Mild days in February are among the best of the year, and all the more perfect for the certainty that ice will still afflict us.
A few early flowers -- wild crocuses, snowdrops, witch hazels -- make no great show in the garden but give the gardener courage and reassurance that the world is all right, sort of. On a mild day with the sun gaining strength is when I prune grapes and roses -- on the theory I may as well be comfortable doing it, and not wait till the skies are gray and cold again.
Through oversight I have no pansies this year, but have been greatly cheered by seeing them here and there at other points around the city, blooming in December, January and February. When it snows and turns bad, the flowers freeze, but in a few days new ones come out again. I have learned that some gardeners never think of pansies for the house, maybe because they have such short stems in cold weather. But if carefully pinched, even the shortest stems will do for display in a wine glass.
Some years, when I have thought of it and not been too lazy, I put sand in a wine glass and saturate it, sticking in crocuses, the earliest anemones, tiny daffodils (before they go their usual short-lived way), chionodoxas, snowdrops -- whatever oddments are in bloom. The sand keeps them standing up, and you don't need many flowers as they do not all flop over to the rim.
About the first of March I shall plant seeds of hardy annuals (bachelor's buttons are typical) in those white thick plastic cups we drink coffee out of in many places, even though I know they would be stronger plants if I had sowed them outdoors in September. The trouble with fall sowing is twofold for me. First, birds and seed-collecting beasts in general are surprisingly clever at finding and eating my fall seeds. Second, we can have ice and frozen ground, then a warm sun that melts the ice and lets the water just sit there atop the frozen earth, and few plants will survive this. I do not mention a third thing for fear it will be held against dogs, but dogs can do in small seedlings over the winter. Our bassets, with feet like pancakes, have always done a degree of damage but I now believe the Welsh terrier, with relatively wee paws, does as much. Plants have a better chance if fairly good-sized ones are set out in April. Hence my spring sowings indoors.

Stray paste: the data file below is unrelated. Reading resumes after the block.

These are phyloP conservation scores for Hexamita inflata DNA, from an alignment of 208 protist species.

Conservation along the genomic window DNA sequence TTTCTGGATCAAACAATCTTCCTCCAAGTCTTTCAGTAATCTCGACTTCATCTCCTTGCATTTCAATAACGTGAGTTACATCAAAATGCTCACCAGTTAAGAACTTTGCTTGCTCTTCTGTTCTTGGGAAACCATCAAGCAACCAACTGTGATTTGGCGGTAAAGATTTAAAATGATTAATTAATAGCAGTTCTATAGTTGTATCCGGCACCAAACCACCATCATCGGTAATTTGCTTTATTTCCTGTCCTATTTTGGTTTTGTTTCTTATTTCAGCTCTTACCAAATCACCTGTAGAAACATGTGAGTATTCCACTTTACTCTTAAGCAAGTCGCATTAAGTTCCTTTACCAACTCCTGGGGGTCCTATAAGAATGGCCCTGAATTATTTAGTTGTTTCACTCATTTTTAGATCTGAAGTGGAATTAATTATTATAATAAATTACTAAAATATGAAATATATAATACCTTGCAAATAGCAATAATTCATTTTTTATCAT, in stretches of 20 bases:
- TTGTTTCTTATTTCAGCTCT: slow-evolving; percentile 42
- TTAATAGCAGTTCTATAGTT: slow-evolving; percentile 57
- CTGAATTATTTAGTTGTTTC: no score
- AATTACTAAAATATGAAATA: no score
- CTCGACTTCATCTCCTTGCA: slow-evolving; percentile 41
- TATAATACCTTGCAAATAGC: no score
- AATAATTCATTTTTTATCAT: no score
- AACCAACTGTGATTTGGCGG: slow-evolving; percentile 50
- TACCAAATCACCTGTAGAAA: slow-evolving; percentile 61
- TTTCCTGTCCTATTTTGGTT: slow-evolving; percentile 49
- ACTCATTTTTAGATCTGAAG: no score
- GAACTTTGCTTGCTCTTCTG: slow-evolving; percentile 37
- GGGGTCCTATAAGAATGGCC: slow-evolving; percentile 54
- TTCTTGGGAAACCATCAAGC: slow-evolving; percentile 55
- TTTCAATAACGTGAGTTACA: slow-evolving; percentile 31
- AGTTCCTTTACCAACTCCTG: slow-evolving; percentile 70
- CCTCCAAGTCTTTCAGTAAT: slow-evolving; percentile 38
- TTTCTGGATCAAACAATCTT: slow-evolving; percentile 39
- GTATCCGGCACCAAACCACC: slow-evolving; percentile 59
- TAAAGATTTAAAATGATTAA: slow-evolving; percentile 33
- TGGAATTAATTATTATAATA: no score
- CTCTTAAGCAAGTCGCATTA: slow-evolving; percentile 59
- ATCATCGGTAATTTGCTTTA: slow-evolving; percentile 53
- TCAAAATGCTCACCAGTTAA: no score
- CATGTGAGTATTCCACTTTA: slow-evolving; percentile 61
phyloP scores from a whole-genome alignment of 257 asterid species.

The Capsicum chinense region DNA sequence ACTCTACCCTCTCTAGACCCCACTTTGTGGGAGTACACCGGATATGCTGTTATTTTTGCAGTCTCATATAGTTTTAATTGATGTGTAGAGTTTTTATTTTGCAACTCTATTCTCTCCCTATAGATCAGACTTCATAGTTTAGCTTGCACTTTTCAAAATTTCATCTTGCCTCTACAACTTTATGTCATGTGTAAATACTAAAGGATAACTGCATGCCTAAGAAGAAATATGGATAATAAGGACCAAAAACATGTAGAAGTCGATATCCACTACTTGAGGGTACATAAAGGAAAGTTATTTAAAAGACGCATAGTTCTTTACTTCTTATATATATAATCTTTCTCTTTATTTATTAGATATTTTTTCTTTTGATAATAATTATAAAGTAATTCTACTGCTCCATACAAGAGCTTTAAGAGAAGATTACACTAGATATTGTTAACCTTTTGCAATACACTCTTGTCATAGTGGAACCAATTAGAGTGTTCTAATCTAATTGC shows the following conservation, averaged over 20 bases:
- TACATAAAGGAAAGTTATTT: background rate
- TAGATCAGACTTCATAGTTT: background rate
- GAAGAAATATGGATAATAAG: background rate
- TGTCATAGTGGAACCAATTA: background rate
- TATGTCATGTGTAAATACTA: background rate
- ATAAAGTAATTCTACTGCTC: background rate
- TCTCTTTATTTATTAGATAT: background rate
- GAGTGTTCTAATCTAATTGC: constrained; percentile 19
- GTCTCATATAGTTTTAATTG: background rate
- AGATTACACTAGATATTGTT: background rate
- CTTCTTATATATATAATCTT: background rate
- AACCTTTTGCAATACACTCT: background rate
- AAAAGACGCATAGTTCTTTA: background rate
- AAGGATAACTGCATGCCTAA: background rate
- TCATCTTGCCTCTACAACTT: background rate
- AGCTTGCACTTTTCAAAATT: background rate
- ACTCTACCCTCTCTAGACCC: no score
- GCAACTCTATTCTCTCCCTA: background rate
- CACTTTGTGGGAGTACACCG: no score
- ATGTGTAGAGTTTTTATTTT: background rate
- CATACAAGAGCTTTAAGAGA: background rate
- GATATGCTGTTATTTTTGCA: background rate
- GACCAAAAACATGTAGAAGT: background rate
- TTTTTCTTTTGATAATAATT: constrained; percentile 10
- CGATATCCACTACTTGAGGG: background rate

I am glad to see the pool fish swimming about with no casualties except two very small ones (hatched out last fall) that got frozen in the ice. We have a rather large white goldfish that drags about and every year I think will be his last, but here he is again looking bored with the world. Earthworms are admirable food for them and I shall start feeding them worms and oatmeal (uncooked) in March.
Toads live virtually all their life on land, but of course have to have a pond or puddle to lay their eggs in, in April. With a raised pool, I have not mastered the trick of getting the toads in and out of the pool. Sometimes in early spring I hear them singing and I go out and try to find them to put them in the water but they elude me. In theory a kind of ramp from the pool rim down to the earth would serve, but I do not like to make things any easier for coons.
I learned recently that toads thrive on a diet of honeybees. One toad can eat 100 bees in a night, I am told, if they can get in the hive, and sometimes they sit on the landing board of a box hive waiting for transients. I like toads better than bees, but mention this in case somebody new to beekeeping has a hive and a toad problem. The suggested remedy is to raise the hive two feet off the ground.
For the first time in several years I find no egg cases of the praying mantis in the garden, but am not worried. In May these elegant and alarming-looking insects will show up from somewhere and by Labor Day I will find one or two that have reached a good five inches. They are quite good at sitting on upright box bushes by the front walk where I can view them conveniently in early fall.
We do not want to wander from plants too much, but perhaps it is legal to say the garden has been much brightened this winter by woodpeckers at the suet feeders -- rude contraptions of wire mesh stuffed with hunks of suet. I knew we were not taking care of woodpeckers at the regular seed feeders, but had no idea so many woodpeckers, tufted titmice and chickadees would arrive. It made me uneasy wondering how they got through the winter in past years.
Although we live in a cloud of birds and squirrels, and although the viburnum berries disappeared early in the winter, the berries of nandina have been hardly touched, and hardly any fruit on the hollies is missing. I imagine migrants will soon descend to polish them off.